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U.S. Department of Energy Pacific Region Clean Energy Application Center (PCEAC)

Description: The U.S. Department of Energy Pacific Region Clean Energy Application Center (PCEAC) was formed in 2009 by the U.S. Department of Energy (DOE) and the California Energy Commission to provide education, outreach, and technical support to promote clean energy -- combined heat and power (CHP), district energy, and waste energy recovery (WHP) -- development in the Pacific Region. The region includes California, Nevada, Hawaii, and the Pacific territories. The PCEAC was operated as one of nine regional clean energy application centers, originally established in 2003/2004 as Regional Application Centers for combined heat and power (CHP). Under the Energy Independence and Security Act of 2007, these centers received an expanded charter to also promote district energy and waste energy recovery, where economically and environmentally advantageous. The centers are working in a coordinated fashion to provide objective information on clean energy system technical and economic performance, direct technical assistance for clean energy projects and additional outreach activities to end users, policy, utility, and industry stakeholders. A key goal of the CEACs is to assist the U.S. in achieving the DOE goal to ramp up the implementation of CHP to account for 20% of U.S. generating capacity by 2030, which is estimated at a requirement for an additional 241 GW of installed clean technologies. Additional goals include meeting the Obama Administration goal of 40 GW of new CHP by 2020, key statewide goals such as renewable portfolio standards (RPS) in each state, California’s greenhouse gas emission reduction goals under AB32, and Governor Brown’s “Clean Energy Jobs Plan” goal of 6.5 GW of additional CHP over the next twenty years. The primary partners in the PCEAC are the Department of Civil and Environmental Engineering and the Energy and Resources Group (ERG) at UC Berkeley, the Advanced Power and Energy Program (APEP) at UC Irvine, ...
Date: September 30, 2013
Creator: Lipman, Tim; Kammen, Dan; McDonell, Vince; Samuelsen, Scott; Beyene, Asfaw & Ganji, Ahmad
Partner: UNT Libraries Government Documents Department

2003 U.S. Department of Energy Strategic Plan: Protecting National, Energy, and Economic Security with Advanced Science and Technology and Ensuring Environmental Cleanup

Description: The Department of Energy contributes to the future of the Nation by ensuring energy security, maintaining the safety, security and reliability of the nuclear weapons stockpile, cleaning up the environment from the legacy of the Cold War, and developing innovations in science and technology. After 25 years in existence, the Department now operates 24 preeminent research laboratories and facilities and four power marketing administrations, and manages the environmental cleanup from 50 years of nuclear defense activities that impacted two million acres in communities across the country. The Department has an annual budget of about $23 billion and employs about 14,500 Federal and 100,000 contractor employees. The Department of Energy is principally a national security agency and all of its missions flow from this core mission to support national security. That is true not just today, but throughout the history of the agency. The origins of the Department can be traced to the Manhattan Project and the race to develop the atomic bomb during World War II. Following the war, Congress engaged in a vigorous and contentious debate over civilian versus military control of the atom. The Atomic Energy Act of 1946 settled the debate by creating the Atomic Energy Commission, which took over the Manhattan Project’s sprawling scientific and industrial complex.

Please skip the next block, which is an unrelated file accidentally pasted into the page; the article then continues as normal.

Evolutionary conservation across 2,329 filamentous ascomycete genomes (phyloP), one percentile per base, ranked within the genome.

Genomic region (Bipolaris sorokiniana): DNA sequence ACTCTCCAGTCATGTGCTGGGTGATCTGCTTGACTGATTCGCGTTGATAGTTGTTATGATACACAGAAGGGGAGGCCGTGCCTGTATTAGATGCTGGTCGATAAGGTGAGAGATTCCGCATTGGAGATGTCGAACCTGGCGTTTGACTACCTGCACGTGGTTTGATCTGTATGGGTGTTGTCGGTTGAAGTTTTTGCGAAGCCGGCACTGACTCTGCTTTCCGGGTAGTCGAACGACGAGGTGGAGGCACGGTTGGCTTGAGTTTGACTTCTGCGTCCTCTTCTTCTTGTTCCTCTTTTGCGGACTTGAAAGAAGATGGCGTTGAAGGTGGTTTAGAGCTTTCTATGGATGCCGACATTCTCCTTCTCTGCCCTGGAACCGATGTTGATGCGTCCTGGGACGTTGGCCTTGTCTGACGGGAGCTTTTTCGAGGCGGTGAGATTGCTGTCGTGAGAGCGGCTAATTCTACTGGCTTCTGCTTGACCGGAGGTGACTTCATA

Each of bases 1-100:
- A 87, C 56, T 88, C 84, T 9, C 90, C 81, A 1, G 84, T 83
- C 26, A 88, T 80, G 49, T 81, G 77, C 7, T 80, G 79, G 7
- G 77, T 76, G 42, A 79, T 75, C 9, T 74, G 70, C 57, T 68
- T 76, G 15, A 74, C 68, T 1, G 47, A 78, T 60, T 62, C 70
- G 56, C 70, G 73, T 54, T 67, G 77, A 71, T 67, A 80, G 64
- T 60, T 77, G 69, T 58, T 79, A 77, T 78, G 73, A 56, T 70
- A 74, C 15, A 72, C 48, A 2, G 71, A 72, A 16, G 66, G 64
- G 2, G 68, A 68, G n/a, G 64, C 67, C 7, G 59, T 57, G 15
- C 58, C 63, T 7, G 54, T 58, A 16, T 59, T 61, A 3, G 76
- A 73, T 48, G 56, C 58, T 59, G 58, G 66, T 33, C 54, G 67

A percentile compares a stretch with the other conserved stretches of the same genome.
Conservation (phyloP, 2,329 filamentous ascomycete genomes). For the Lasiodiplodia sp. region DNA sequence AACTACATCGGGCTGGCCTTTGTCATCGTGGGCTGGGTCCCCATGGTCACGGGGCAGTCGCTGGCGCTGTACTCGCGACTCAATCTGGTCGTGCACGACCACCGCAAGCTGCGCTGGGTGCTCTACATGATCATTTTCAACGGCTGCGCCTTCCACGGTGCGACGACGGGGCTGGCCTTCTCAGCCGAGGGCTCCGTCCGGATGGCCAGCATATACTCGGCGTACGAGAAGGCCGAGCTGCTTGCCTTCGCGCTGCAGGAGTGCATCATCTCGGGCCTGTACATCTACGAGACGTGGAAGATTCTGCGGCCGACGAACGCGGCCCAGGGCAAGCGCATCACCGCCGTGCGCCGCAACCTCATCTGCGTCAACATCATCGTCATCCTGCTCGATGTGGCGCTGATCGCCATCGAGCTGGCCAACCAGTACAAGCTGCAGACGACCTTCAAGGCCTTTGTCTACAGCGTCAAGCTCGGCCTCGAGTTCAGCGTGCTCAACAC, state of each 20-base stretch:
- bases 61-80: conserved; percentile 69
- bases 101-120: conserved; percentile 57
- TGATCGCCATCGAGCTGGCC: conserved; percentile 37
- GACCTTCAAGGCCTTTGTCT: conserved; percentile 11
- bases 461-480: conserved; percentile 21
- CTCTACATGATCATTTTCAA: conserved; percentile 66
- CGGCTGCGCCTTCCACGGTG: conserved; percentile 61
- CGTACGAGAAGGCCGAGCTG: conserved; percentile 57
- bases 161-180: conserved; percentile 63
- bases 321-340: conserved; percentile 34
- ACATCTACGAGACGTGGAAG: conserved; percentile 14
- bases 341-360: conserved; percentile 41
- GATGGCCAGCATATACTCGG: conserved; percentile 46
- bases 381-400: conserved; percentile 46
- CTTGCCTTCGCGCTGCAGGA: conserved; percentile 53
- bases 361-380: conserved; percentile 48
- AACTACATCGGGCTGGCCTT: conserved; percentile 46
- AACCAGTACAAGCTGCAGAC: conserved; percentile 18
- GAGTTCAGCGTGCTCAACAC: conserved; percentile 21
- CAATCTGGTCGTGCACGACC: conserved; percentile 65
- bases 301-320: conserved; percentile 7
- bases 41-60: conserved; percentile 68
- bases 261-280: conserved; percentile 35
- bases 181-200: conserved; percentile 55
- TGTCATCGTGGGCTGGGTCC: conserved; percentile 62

Date: September 30, 2003
Partner: UNT Libraries Government Documents Department

Carbon Capture and Sequestration: A Regulatory Gap Assessment

Description: Though a potentially significant climate change mitigation strategy, carbon capture and sequestration (CCS) remains mired in demonstration and development rather than proceeding to full-scale commercialization. Prior studies have suggested numerous reasons for this stagnation. This Report seeks to empirically assess those claims. Using an anonymous opinion survey completed by over 200 individuals involved in CCS, it concludes that there are four primary barriers to CCS commercialization: (1) cost, (2) lack of a carbon price, (3) liability risks, and (4) lack of a comprehensive regulatory regime. These results largely confirm previous work. They also, however, expose a key barrier that prior studies have overlooked: the need for comprehensive, rather than piecemeal, CCS regulation. The survey data clearly show that the CCS community sees this as one of the most needed incentives for CCS deployment. The community also has a relatively clear idea of what that regulation should entail: a cooperative federalism approach that directly addresses liability concerns and that generally does not upset traditional lines of federal-state authority.